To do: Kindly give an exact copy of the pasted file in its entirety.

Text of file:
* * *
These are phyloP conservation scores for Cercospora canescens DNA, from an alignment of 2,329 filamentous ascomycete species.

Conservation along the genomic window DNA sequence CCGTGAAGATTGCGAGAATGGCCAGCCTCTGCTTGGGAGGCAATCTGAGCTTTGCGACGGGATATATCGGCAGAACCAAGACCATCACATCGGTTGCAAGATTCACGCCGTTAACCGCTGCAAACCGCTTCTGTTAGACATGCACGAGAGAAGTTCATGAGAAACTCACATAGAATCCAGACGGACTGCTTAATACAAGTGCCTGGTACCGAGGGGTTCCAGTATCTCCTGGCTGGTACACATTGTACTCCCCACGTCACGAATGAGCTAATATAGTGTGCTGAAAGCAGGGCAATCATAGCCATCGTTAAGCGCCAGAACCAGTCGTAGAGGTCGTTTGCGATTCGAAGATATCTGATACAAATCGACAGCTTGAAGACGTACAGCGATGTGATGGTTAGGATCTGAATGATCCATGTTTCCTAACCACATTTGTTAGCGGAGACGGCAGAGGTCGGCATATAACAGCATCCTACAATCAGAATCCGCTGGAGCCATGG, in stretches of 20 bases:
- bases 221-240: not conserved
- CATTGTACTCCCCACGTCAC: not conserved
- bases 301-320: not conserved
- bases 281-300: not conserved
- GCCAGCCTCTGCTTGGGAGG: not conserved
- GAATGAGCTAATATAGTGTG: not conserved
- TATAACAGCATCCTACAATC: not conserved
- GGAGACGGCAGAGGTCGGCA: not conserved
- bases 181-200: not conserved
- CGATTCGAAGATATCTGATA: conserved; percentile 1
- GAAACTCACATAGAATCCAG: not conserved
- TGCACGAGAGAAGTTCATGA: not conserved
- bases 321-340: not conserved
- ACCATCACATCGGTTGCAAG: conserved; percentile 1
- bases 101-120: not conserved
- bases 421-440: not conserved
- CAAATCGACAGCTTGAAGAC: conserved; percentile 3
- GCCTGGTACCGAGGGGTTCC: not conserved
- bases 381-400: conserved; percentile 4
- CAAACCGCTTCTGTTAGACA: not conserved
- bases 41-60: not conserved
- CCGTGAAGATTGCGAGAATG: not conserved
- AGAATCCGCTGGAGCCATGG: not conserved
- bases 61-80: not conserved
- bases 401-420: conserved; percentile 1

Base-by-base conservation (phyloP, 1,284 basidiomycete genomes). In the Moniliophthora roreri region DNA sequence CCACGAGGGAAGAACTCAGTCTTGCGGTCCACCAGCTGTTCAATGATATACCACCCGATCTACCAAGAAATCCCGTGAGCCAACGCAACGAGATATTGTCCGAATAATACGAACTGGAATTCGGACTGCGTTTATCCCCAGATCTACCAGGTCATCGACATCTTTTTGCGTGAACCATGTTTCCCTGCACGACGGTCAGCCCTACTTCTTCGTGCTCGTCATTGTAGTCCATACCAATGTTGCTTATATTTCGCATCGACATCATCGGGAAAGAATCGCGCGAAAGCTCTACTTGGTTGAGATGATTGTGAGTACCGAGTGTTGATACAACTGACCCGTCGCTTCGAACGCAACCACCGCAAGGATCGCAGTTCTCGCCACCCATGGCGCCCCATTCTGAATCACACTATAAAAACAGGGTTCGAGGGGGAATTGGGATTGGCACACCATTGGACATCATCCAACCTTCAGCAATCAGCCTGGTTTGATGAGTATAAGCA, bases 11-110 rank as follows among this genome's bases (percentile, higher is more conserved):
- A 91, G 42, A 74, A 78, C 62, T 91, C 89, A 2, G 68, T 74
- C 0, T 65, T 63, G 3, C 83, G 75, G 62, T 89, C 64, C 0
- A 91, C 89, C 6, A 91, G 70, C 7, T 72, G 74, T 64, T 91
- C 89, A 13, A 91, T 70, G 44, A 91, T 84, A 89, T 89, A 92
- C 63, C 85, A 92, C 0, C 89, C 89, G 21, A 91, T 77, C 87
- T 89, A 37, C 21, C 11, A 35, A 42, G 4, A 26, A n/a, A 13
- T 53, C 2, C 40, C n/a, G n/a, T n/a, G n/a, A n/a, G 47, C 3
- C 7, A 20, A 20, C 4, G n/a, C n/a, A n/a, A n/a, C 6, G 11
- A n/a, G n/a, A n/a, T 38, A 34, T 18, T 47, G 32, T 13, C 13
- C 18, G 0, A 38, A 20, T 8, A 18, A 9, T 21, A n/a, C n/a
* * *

These are phyloP conservation scores for Cercospora canescens DNA, from an alignment of 2,329 filamentous ascomycete species.

Conservation along the genomic window DNA sequence CCGTGAAGATTGCGAGAATGGCCAGCCTCTGCTTGGGAGGCAATCTGAGCTTTGCGACGGGATATATCGGCAGAACCAAGACCATCACATCGGTTGCAAGATTCACGCCGTTAACCGCTGCAAACCGCTTCTGTTAGACATGCACGAGAGAAGTTCATGAGAAACTCACATAGAATCCAGACGGACTGCTTAATACAAGTGCCTGGTACCGAGGGGTTCCAGTATCTCCTGGCTGGTACACATTGTACTCCCCACGTCACGAATGAGCTAATATAGTGTGCTGAAAGCAGGGCAATCATAGCCATCGTTAAGCGCCAGAACCAGTCGTAGAGGTCGTTTGCGATTCGAAGATATCTGATACAAATCGACAGCTTGAAGACGTACAGCGATGTGATGGTTAGGATCTGAATGATCCATGTTTCCTAACCACATTTGTTAGCGGAGACGGCAGAGGTCGGCATATAACAGCATCCTACAATCAGAATCCGCTGGAGCCATGG, in stretches of 20 bases:
- bases 221-240: not conserved
- CATTGTACTCCCCACGTCAC: not conserved
- bases 301-320: not conserved
- bases 281-300: not conserved
- GCCAGCCTCTGCTTGGGAGG: not conserved
- GAATGAGCTAATATAGTGTG: not conserved
- TATAACAGCATCCTACAATC: not conserved
- GGAGACGGCAGAGGTCGGCA: not conserved
- bases 181-200: not conserved
- CGATTCGAAGATATCTGATA: conserved; percentile 1
- GAAACTCACATAGAATCCAG: not conserved
- TGCACGAGAGAAGTTCATGA: not conserved
- bases 321-340: not conserved
- ACCATCACATCGGTTGCAAG: conserved; percentile 1
- bases 101-120: not conserved
- bases 421-440: not conserved
- CAAATCGACAGCTTGAAGAC: conserved; percentile 3
- GCCTGGTACCGAGGGGTTCC: not conserved
- bases 381-400: conserved; percentile 4
- CAAACCGCTTCTGTTAGACA: not conserved
- bases 41-60: not conserved
- CCGTGAAGATTGCGAGAATG: not conserved
- AGAATCCGCTGGAGCCATGG: not conserved
- bases 61-80: not conserved
- bases 401-420: conserved; percentile 1

Base-by-base conservation (phyloP, 1,284 basidiomycete genomes). In the Moniliophthora roreri region DNA sequence CCACGAGGGAAGAACTCAGTCTTGCGGTCCACCAGCTGTTCAATGATATACCACCCGATCTACCAAGAAATCCCGTGAGCCAACGCAACGAGATATTGTCCGAATAATACGAACTGGAATTCGGACTGCGTTTATCCCCAGATCTACCAGGTCATCGACATCTTTTTGCGTGAACCATGTTTCCCTGCACGACGGTCAGCCCTACTTCTTCGTGCTCGTCATTGTAGTCCATACCAATGTTGCTTATATTTCGCATCGACATCATCGGGAAAGAATCGCGCGAAAGCTCTACTTGGTTGAGATGATTGTGAGTACCGAGTGTTGATACAACTGACCCGTCGCTTCGAACGCAACCACCGCAAGGATCGCAGTTCTCGCCACCCATGGCGCCCCATTCTGAATCACACTATAAAAACAGGGTTCGAGGGGGAATTGGGATTGGCACACCATTGGACATCATCCAACCTTCAGCAATCAGCCTGGTTTGATGAGTATAAGCA, bases 11-110 rank as follows among this genome's bases (percentile, higher is more conserved):
- A 91, G 42, A 74, A 78, C 62, T 91, C 89, A 2, G 68, T 74
- C 0, T 65, T 63, G 3, C 83, G 75, G 62, T 89, C 64, C 0
- A 91, C 89, C 6, A 91, G 70, C 7, T 72, G 74, T 64, T 91
- C 89, A 13, A 91, T 70, G 44, A 91, T 84, A 89, T 89, A 92
- C 63, C 85, A 92, C 0, C 89, C 89, G 21, A 91, T 77, C 87
- T 89, A 37, C 21, C 11, A 35, A 42, G 4, A 26, A n/a, A 13
- T 53, C 2, C 40, C n/a, G n/a, T n/a, G n/a, A n/a, G 47, C 3
- C 7, A 20, A 20, C 4, G n/a, C n/a, A n/a, A n/a, C 6, G 11
- A n/a, G n/a, A n/a, T 38, A 34, T 18, T 47, G 32, T 13, C 13
- C 18, G 0, A 38, A 20, T 8, A 18, A 9, T 21, A n/a, C n/a